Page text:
From the moment Covid-19 plunged us all into lockdown, iwi, hapu and whānau from Invercargill to Te Tai Tokerau, and their counterparts in our refugee and migrant communities rolled up their sleeves and began working together to ensure kaumātua and tamariki, neighbours, friends, and sometimes complete strangers, were cushioned from the immediate effects of isolation.
Everybody helped out
Zoom meetings became “Zui’s as whānau came together online to organise deliveries of kai, sanitary packs and rongoā. In rural areas, representatives from far flung marae held daily at first, then weekly, zoom meetings to ensure everyone, especially the lonely and vulnerable, were safe and to share ideas for entertaining and educating homebound tamariki. Rangatahi stepped up to chop and deliver wood to kaumātua, marae made land available for whānau to plant gardens and fruit trees and in some rohe, land trusts and local farmers donated meat for local distribution. Online morning karakia and waiata sessions became popular ways to practice whānaungatanga. Anecdotally, whānau and social workers began to notice a decrease in drug and alcohol use and an increase in harmony in some normally fractious households.
In cities as well, manaakitanga was immediately extended to anyone who needed it. In the Hutt Valley, for example, Kōkiri Marae’s food bank delivered kai to pākeha, Pacific and refugee and migrant families as well as to its own Maori whānau. In the first week of lockdown, requests for help from this foodbank alone multiplied three-fold, a story common to foodbanks throughout the country. Further up the Valley in Upper Hutt, the Sikh community contributed to Orongomai Marae’s well established but now greatly expanded welfare programme by providing delicious vegetarian meals for anyone who wanted them.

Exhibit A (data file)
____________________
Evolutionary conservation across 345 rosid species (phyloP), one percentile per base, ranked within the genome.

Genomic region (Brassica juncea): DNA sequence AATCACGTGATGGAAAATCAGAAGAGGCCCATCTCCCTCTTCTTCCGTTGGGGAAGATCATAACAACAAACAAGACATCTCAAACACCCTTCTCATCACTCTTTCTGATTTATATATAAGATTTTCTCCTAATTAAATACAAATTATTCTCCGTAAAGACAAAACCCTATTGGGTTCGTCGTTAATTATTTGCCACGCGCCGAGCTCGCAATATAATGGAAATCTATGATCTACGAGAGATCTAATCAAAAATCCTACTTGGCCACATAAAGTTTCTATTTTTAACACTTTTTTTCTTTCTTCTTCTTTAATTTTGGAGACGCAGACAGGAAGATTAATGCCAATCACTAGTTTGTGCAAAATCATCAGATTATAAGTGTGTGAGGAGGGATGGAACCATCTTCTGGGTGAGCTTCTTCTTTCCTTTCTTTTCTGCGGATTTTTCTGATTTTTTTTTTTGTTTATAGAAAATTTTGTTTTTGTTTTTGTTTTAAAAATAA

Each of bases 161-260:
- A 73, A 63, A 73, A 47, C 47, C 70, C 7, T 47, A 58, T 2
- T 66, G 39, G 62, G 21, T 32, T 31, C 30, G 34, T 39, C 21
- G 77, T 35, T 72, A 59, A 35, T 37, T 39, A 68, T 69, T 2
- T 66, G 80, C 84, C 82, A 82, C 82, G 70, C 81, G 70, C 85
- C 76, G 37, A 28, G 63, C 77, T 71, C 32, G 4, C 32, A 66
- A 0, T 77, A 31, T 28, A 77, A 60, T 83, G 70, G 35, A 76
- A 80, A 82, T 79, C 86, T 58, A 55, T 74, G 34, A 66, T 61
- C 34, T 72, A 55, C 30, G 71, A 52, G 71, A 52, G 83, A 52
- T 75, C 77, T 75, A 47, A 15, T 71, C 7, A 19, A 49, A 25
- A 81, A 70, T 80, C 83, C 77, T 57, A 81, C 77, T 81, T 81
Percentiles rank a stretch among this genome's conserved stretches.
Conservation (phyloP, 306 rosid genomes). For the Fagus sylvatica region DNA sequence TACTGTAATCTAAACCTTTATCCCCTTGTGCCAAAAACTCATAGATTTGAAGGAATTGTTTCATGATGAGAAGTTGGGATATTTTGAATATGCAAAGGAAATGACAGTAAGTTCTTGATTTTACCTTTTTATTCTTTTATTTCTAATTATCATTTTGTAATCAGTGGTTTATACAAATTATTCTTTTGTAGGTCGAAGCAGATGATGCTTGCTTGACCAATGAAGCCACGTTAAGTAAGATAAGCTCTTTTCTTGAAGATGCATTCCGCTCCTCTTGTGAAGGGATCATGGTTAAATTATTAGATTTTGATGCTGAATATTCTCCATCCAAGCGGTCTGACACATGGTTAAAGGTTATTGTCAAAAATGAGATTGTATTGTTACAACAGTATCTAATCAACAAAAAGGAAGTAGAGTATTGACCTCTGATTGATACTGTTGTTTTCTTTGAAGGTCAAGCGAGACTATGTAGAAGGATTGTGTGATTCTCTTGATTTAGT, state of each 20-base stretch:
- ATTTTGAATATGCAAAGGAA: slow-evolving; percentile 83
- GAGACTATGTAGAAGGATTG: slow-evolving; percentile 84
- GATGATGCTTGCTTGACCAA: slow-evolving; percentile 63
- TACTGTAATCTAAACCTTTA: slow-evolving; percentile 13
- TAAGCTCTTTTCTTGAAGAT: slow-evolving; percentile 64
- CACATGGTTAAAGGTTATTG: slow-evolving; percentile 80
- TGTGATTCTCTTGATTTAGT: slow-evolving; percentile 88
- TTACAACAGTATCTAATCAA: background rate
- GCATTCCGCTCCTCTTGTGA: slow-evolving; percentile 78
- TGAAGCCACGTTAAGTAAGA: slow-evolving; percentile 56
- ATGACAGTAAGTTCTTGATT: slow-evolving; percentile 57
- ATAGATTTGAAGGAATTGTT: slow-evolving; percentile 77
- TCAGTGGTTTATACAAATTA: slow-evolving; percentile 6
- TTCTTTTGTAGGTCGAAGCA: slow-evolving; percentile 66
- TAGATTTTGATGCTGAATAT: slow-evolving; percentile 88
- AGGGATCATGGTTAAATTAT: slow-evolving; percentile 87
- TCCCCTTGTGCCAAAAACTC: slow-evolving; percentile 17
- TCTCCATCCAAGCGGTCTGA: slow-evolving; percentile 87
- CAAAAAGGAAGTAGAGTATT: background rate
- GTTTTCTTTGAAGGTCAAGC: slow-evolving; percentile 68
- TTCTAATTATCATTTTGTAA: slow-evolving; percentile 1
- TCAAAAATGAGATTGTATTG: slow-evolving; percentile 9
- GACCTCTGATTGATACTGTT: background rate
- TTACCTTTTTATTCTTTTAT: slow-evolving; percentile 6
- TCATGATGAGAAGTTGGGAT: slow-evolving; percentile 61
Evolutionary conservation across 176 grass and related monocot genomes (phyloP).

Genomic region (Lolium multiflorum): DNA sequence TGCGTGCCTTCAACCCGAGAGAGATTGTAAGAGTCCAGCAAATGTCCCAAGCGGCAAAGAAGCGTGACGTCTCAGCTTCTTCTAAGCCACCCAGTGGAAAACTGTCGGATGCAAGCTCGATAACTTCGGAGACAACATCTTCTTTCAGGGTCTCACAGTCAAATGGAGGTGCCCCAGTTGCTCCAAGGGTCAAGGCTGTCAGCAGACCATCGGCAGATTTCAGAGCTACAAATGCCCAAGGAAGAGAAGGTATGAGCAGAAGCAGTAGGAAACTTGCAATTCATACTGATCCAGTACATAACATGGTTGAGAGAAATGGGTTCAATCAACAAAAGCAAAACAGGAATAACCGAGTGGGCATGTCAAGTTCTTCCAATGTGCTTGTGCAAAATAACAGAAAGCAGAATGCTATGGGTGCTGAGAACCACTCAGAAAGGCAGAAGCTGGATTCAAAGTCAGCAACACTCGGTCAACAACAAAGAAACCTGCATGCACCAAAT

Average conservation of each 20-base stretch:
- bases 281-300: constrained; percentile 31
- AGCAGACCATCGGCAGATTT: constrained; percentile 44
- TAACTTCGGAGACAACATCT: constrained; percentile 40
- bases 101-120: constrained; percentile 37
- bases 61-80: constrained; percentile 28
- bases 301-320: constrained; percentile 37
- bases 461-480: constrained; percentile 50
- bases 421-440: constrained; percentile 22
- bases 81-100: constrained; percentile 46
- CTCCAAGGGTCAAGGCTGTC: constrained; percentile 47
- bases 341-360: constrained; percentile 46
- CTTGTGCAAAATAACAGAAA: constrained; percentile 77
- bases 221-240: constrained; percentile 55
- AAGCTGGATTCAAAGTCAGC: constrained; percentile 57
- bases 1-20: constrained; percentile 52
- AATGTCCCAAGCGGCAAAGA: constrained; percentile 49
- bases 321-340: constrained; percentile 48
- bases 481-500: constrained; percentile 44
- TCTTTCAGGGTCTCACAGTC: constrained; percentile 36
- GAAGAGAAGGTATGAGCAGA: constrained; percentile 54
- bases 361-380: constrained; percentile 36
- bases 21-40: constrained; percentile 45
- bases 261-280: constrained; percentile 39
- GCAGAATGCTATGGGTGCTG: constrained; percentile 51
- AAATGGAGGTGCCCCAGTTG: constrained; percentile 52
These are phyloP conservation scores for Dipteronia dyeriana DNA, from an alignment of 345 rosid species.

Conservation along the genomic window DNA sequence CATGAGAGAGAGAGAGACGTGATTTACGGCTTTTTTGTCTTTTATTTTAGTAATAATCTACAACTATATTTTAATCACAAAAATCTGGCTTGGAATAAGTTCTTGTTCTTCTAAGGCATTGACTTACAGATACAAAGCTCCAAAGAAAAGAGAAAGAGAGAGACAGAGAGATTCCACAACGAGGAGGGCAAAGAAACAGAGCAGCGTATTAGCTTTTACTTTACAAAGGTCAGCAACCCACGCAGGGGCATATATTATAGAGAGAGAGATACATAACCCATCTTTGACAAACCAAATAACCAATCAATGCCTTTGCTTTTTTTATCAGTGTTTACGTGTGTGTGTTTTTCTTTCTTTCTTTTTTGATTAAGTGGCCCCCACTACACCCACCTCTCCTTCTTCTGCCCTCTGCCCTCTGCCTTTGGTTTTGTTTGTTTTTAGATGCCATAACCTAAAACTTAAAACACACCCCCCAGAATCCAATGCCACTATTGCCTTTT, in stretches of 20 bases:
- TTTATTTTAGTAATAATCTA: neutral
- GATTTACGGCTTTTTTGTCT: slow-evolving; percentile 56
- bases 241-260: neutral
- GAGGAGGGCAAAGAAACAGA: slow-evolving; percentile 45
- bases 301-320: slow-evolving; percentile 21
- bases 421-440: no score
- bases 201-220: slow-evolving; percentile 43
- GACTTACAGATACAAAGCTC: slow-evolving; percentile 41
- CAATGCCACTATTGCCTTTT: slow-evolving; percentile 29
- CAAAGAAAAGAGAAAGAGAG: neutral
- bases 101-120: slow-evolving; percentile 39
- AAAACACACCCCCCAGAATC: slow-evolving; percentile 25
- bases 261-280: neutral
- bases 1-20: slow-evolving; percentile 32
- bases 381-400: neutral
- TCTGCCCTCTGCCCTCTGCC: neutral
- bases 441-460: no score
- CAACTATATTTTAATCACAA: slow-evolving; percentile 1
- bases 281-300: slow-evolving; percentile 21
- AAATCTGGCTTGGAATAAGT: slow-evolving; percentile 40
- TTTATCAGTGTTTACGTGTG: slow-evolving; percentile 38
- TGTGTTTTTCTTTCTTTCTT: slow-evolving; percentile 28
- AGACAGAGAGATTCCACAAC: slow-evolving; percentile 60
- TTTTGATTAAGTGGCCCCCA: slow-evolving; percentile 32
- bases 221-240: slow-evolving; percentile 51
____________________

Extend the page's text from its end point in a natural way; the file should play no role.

An army of volunteers from ethnic communities are providing pastoral care and sharing necessary information in their own languages for families, workers and overseas students stranded by Covid-19. Young people are providing backroom support, including IT expertise. In Canterbury, a group of former refugees are working with local doctors and pharmacies to deliver scripts and medication to people who can’t get out to pick them up.
Different ethnic communities are pooling resources. In Auckland, for example, E Tū Whānau kaimahi join representatives from the legal advocacy group, Project Salam, the NZ Ethnic Women’s Trust, the Aotearoa Latin American Community Trust, and Auckland DHB for regular phone conferences to identify any needs and emerging issues within different communities and to make sure they’re addressed.
In another part of the country, Afghani and Somali community workers are fielding phone calls from taxi drivers who are no longer able to work and are stressed about their financial situation. They are being referred to MSD support channels. A Somali counsellor is providing on-line support to young people.